Jim Donini Jim Donini Originally from Philadelphia, Pennsylvania, Jim Donini is a legendary big wall, technical rock climber and mountaineer, especially renowned for his first ascents in Patagonia in the 1970s and adventurous new routes in Alaska in the 1990s. At age 74 in 2018, Jim continues to astonish the climbing community by still climbing and setting new routes. He also has written numerous articles for climbing magazines.
Annie Duquette Annie Duquette

Originally from South Orange, Massachusetts, Annie Duquette first came to Alaska in 1990 and spent over ten years on Denali during the climbing season as the on-site manager of the climbing and aviation basecamp located at 7200 feet. She is known as "Basecamp Annie." In 2000, she stepped down from this position in order to enjoy life at her new home outside of Talkeetna, Alaska. Annie is world-famous as the liaison to the mountain, being everything from radio dispatcher to camp counselor.... Read More

Will Forsberg Will Forsberg

Born in Lakehurst, New Jersey, Will Forsberg came to Alaska in 1974 and settled in Healy, Alaska where he became interested in sled dogs. In 1980, he got involved with Denali Dog Tours, a business operated by Dennis Kogl that took visitors out on dogteam trips and freighted supplies to mountain climbing groups on Denali. Because of a Park Service ban on motorized access, dog transportation is the primary way climbers using northern routes acquire their supplies. Eventually, Will took over... Read More

Doug Geeting Doug Geeting

Doug Geeting is a pilot who operates Doug Geeting Aviation, a flight service business in Talkeetna, Alaska. He is an expert pilot who helped advance high-altitude and mountain flying techniques after having spent many years flying around Mount McKinley (now Denali). He flies climbers to and from the mountain, often in risky weather conditions, provides flight seeing trips for tourists, and has participated in many rescue operations. He is well respected as one of the world's best mountain... Read More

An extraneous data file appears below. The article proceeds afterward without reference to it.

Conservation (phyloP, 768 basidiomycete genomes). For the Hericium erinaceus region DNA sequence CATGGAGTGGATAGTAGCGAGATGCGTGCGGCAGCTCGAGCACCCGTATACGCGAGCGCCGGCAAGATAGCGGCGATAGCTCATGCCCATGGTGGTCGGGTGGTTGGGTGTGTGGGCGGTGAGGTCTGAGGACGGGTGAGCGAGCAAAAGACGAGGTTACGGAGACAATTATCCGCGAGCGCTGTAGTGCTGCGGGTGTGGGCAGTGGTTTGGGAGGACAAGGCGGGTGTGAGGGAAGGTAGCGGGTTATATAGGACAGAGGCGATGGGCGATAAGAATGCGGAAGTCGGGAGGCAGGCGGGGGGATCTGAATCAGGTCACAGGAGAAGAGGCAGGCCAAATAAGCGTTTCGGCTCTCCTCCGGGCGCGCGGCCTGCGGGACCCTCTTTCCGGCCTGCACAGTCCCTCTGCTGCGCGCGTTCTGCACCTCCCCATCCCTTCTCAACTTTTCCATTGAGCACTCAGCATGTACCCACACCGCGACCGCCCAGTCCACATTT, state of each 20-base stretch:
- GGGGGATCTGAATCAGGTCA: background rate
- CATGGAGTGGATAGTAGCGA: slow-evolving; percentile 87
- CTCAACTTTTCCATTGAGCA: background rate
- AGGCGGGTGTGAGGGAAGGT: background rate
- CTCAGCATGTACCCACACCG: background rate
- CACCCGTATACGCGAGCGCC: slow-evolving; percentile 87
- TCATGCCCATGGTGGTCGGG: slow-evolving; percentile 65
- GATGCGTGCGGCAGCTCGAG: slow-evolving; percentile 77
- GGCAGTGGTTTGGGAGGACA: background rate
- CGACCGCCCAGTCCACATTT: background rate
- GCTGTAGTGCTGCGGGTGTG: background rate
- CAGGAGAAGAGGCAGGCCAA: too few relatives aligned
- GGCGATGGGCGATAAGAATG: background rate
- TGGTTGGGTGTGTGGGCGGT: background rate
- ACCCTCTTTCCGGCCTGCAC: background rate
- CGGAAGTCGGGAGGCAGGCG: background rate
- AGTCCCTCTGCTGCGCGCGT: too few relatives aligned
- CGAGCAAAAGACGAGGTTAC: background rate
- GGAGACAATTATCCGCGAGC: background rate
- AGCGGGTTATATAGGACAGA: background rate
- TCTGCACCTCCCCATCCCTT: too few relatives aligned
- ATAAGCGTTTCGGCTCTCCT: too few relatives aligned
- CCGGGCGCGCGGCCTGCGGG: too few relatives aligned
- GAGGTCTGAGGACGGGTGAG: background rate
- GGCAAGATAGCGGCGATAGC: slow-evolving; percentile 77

Taras Genet Taras Genet

Taras Genet was born in 1978 near Talkeetna, Alaska. He is the son of well-known Swiss mountaineer, Ray Genet, and Kathy Sullivan, who was one of Ray Genet's assistant guides on Mount McKinley (Denali). Following in the footsteps of this climbing heritage, Taras climbed Denali in June 1991 at the age of 12. At that time, he was the youngest mountaineer to attempt this climb and the youngest to make the summit. Ray Genet died before he could lead his son to the summit of Denali, so Chip... Read More

Bob Gerhard Bob Gerhard

Bob Gerhard was a long-time National Park Service (NPS) employee who came to work at Denali National Park and Preserve in 1976 and was instrumental in the development of a climbing management system and establishment of the climbing ranger program. His understanding of the history of NPS backcountry policy and management is exceptional, and he has been one of the Park Service "insiders" not afraid to take on difficult and sometimes unpopular positions in the interests of protecting the Park... Read More

Peter Hackett Dr. Peter Hackett

Peter Hackett,M.D. is a physician based in Colorado who has dedicated much of his career to high altitude physiology and medicine. He is a leading authority on altitude illness, high altitude climbing, wilderness medicine, and the effects of altitude on people living and working in the mountains. Dr. Hackett is also a board certified Emergency Physician. His pioneering work at High Camp on Denali and Mount Everest dramatically increased understanding of high altitude physiology and methods... Read More

Jim Hood Jim Hood Originally from Utah, Jim Hood has worked as the contract helicopter pilot with the National Park Service, flying the Lama high altitude helicopter for search and rescue missions on Denali.
Cliff Hudson Cliff Hudson

Cliff Hudson was a pioneering Alaska bush pilot whose air-taxi services based out of Talkeetna, Alaska made Alaskan climbing accessible to many more people. Born in Mallot, Washington in 1925, Cliff joined the U.S. Army in 1944 and came to Alaska in 1948 to join his brother, Glen, who was operating Hudson Air Service in Talkeetna. Cliff took over the business after his brother was killed in an airplane accident. Cliff had a great love of Alaska and flying, and was known for his flying skills... Read More

Jay Hudson Jay Hudson

Jay Hudson is the son of legendary bush pilot Cliff Hudson, and in 1998 took over as owner and operator of Hudson Air Service in Talkeetna, Alaska. Jay had his first solo flight in 1973, when he was sixteen years old and started flying commercially when he was nineteen. Jay followed his father's lead in providing air taxi access to the remote mountains in and around Denali National Park and Preserve, to locals shuttling back and forth to remote properties, and as a contractor for mail... Read More

Dave Johnston Dave Johnston